The activities of an informant are glamorized in movies and on television as dangerous, exciting, and dramatic. The informant can be the key witness everyone relies upon, so they are respected as powerful. Police appreciate this image of an informant, so it is not uncommon for police to appeal to this sense of adventure in saying, “Give us three and we’ll set you free.”
The promise can sound enticing and attractive. The client may be facing arrest for possession (of illegal drugs) for sales and is no longer eligible for Prop 36 or PC 1000 diversion programs. The client may have been caught “red handed” and without any real defense. Or the client may be young and naïve enough for the police to manipulate into unwanted confessions. Lastly, the client may be facing a third strike with an indeterminate sentence of twenty-five years to life. In short, police may have an anxious individual eager to reduce his exposure or walk out of the police station.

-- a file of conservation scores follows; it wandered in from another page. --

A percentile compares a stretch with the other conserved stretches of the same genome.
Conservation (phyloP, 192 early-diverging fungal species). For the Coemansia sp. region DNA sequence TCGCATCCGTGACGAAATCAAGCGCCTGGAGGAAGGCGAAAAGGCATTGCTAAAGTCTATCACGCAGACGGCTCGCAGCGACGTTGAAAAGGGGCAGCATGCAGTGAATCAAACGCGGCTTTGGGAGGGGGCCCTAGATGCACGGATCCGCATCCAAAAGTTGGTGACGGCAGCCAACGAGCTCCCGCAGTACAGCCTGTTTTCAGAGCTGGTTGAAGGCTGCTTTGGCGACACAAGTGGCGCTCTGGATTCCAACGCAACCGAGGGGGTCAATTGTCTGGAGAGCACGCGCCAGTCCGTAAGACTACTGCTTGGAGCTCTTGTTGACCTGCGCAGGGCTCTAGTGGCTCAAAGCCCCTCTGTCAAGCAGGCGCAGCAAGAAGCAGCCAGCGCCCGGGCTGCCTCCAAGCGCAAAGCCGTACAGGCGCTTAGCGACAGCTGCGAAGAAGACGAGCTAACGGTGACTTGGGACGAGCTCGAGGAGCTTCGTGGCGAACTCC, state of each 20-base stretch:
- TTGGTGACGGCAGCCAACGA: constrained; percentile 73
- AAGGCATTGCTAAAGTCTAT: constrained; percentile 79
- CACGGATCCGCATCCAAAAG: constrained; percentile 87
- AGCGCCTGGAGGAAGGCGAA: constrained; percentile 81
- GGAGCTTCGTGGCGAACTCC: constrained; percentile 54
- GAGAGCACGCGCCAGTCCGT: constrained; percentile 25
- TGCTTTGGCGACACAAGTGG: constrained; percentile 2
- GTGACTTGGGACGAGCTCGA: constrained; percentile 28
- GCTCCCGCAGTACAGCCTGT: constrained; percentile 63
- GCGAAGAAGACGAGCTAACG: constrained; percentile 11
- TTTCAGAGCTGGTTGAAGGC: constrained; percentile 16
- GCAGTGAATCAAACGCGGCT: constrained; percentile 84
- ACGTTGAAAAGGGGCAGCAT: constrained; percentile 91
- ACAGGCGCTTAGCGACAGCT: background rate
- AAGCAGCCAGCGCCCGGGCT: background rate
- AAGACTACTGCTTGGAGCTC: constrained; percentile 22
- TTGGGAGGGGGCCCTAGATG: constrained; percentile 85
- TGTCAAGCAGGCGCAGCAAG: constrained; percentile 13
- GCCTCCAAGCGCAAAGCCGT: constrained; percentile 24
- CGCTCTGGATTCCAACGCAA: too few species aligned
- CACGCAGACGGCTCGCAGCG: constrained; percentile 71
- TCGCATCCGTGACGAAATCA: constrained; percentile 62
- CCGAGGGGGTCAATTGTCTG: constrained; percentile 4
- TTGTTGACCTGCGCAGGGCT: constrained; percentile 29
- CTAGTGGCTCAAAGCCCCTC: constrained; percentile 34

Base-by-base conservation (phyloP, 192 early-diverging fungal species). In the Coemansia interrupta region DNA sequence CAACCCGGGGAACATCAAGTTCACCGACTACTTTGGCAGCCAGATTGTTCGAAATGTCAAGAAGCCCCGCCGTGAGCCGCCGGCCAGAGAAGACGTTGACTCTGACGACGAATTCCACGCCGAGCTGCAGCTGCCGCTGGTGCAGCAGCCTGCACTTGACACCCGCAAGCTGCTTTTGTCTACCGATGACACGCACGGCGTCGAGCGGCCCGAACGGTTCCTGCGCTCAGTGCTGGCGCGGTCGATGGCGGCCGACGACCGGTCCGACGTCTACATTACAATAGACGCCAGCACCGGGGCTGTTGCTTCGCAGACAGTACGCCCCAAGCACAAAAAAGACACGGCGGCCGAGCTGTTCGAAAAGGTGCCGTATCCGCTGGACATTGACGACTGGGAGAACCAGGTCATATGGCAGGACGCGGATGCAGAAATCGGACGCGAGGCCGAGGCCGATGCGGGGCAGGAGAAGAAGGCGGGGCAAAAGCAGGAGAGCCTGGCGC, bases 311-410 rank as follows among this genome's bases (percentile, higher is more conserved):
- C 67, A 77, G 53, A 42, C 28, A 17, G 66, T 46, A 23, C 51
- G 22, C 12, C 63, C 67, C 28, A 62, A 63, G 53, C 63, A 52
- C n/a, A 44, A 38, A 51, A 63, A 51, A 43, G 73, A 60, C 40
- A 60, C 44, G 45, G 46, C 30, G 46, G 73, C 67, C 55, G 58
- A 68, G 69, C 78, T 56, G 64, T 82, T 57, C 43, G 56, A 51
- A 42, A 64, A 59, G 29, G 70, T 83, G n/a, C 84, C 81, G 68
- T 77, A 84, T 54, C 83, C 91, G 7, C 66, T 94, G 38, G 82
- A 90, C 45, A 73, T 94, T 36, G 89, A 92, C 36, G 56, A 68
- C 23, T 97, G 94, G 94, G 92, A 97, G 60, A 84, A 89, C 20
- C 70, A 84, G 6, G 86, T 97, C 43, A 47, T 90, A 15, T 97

The fundamental problem with the police offer of being an informant is that the police are neither the prosecutor nor the judge. The police do not have such power. They cannot control the district attorney or the judge.
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